I had been job-hunting without much success when a recruiter at a job fair
told me he thought my resume was really bad. I was shocked! I thought
I had a pretty darn good resume. What do I need to write and improve my
The Career Doctor responds:
You didn’t attach your resume so I don’t know for sure what the specific
problem is with your resume but I have seen enough bad resumes to know
some of the most common problems. And for a recruiter to tell you that your
resume was bad means that it must be really bad. I’m not trying to be overly
harsh but to add a douse of realism because I find job-seekers often ask for
advice on improving their resume when they secretly love it and plan no changes.
So… here are my all-purposes fixes for resumes.
First your resume has to have a focus. Every job-seeker needs to be a specialist
a specialist that fits the needs of the prospective employer perfectly. Sometimes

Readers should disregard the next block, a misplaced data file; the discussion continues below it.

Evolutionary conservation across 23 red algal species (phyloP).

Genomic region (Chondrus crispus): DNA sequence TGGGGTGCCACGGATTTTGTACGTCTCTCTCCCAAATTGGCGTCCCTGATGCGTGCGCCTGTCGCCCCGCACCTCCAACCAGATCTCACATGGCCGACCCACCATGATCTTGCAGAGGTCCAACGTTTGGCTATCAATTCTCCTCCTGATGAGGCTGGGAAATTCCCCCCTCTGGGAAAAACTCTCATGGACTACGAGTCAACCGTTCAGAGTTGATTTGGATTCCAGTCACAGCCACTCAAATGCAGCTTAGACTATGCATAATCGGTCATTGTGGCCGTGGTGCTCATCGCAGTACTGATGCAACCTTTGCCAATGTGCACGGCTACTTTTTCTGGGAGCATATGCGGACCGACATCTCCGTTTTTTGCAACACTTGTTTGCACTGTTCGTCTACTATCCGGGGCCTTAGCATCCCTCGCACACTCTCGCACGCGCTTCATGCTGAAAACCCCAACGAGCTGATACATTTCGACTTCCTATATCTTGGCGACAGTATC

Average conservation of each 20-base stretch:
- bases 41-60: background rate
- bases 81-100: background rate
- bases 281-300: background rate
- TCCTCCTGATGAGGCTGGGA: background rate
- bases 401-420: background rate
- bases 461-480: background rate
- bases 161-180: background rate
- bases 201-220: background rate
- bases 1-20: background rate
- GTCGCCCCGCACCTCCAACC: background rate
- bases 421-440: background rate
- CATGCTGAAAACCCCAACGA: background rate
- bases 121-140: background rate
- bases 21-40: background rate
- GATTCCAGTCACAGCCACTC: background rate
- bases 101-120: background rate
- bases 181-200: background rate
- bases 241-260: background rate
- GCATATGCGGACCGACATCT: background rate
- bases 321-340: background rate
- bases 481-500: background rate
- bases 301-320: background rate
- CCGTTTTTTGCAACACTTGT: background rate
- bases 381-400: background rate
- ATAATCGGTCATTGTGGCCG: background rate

a job objective or summary of qualifications can give you the edge you are seeking.
Second your resume must showcase your accomplishments. Employers like
specifics. They don’t want to know you saved your former employer money; they
want to know exactly how much money you saved. They want to know the exact
size of the staff you managed the amount you increased revenues the level of
customer satisfaction you delivered.
Third there is no such thing as one resume. Gone is a one-size-fits-all resume.
Every resume you send out should be different from all the others. You need to
use specific keywords and phrases that fit each employer.
Fourth your resume has to look appealing welcoming. Yes it’s superficial but a
plain resume (or worse from a template) screams plain job-seeker. Take the initiative
to design your own resume style… or hire a professional resume-writer who can do
it for you.
For more information check out these articles on Quintessential Careers: